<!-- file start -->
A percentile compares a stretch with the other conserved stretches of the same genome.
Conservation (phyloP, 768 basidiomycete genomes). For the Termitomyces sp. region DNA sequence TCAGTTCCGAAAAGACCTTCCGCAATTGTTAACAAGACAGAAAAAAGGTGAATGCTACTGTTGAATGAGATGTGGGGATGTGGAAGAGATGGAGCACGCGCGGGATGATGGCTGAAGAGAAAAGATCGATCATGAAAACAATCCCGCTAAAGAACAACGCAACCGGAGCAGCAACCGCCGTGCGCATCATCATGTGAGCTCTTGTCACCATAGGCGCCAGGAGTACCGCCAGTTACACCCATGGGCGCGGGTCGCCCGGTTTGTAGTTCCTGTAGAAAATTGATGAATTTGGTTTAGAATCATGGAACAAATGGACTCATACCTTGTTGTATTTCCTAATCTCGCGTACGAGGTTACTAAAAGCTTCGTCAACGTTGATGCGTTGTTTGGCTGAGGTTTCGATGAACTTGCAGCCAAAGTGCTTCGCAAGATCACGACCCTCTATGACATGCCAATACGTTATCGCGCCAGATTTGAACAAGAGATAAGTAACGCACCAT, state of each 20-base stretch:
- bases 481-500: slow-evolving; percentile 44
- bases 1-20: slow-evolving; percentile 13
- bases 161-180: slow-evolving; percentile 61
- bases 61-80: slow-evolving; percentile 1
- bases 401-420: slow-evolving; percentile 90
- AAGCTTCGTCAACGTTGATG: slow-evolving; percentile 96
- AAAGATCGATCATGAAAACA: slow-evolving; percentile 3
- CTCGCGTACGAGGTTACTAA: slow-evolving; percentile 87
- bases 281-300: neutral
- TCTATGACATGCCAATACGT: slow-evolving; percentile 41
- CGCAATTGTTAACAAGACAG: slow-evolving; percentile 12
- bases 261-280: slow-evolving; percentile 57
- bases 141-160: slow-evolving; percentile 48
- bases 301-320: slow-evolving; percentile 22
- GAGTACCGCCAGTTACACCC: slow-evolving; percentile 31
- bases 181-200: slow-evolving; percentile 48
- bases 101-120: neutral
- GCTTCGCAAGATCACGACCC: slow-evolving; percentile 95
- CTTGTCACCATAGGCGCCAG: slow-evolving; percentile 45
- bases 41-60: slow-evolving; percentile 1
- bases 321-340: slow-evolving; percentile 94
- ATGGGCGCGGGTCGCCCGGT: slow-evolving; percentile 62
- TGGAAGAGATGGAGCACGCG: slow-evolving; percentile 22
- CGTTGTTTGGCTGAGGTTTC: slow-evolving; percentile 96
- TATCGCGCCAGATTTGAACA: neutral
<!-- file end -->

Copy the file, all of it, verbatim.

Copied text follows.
A percentile compares a stretch with the other conserved stretches of the same genome.
Conservation (phyloP, 768 basidiomycete genomes). For the Termitomyces sp. region DNA sequence TCAGTTCCGAAAAGACCTTCCGCAATTGTTAACAAGACAGAAAAAAGGTGAATGCTACTGTTGAATGAGATGTGGGGATGTGGAAGAGATGGAGCACGCGCGGGATGATGGCTGAAGAGAAAAGATCGATCATGAAAACAATCCCGCTAAAGAACAACGCAACCGGAGCAGCAACCGCCGTGCGCATCATCATGTGAGCTCTTGTCACCATAGGCGCCAGGAGTACCGCCAGTTACACCCATGGGCGCGGGTCGCCCGGTTTGTAGTTCCTGTAGAAAATTGATGAATTTGGTTTAGAATCATGGAACAAATGGACTCATACCTTGTTGTATTTCCTAATCTCGCGTACGAGGTTACTAAAAGCTTCGTCAACGTTGATGCGTTGTTTGGCTGAGGTTTCGATGAACTTGCAGCCAAAGTGCTTCGCAAGATCACGACCCTCTATGACATGCCAATACGTTATCGCGCCAGATTTGAACAAGAGATAAGTAACGCACCAT, state of each 20-base stretch:
- bases 481-500: slow-evolving; percentile 44
- bases 1-20: slow-evolving; percentile 13
- bases 161-180: slow-evolving; percentile 61
- bases 61-80: slow-evolving; percentile 1
- bases 401-420: slow-evolving; percentile 90
- AAGCTTCGTCAACGTTGATG: slow-evolving; percentile 96
- AAAGATCGATCATGAAAACA: slow-evolving; percentile 3
- CTCGCGTACGAGGTTACTAA: slow-evolving; percentile 87
- bases 281-300: neutral
- TCTATGACATGCCAATACGT: slow-evolving; percentile 41
- CGCAATTGTTAACAAGACAG: slow-evolving; percentile 12
- bases 261-280: slow-evolving; percentile 57
- bases 141-160: slow-evolving; percentile 48
- bases 301-320: slow-evolving; percentile 22
- GAGTACCGCCAGTTACACCC: slow-evolving; percentile 31
- bases 181-200: slow-evolving; percentile 48
- bases 101-120: neutral
- GCTTCGCAAGATCACGACCC: slow-evolving; percentile 95
- CTTGTCACCATAGGCGCCAG: slow-evolving; percentile 45
- bases 41-60: slow-evolving; percentile 1
- bases 321-340: slow-evolving; percentile 94
- ATGGGCGCGGGTCGCCCGGT: slow-evolving; percentile 62
- TGGAAGAGATGGAGCACGCG: slow-evolving; percentile 22
- CGTTGTTTGGCTGAGGTTTC: slow-evolving; percentile 96
- TATCGCGCCAGATTTGAACA: neutral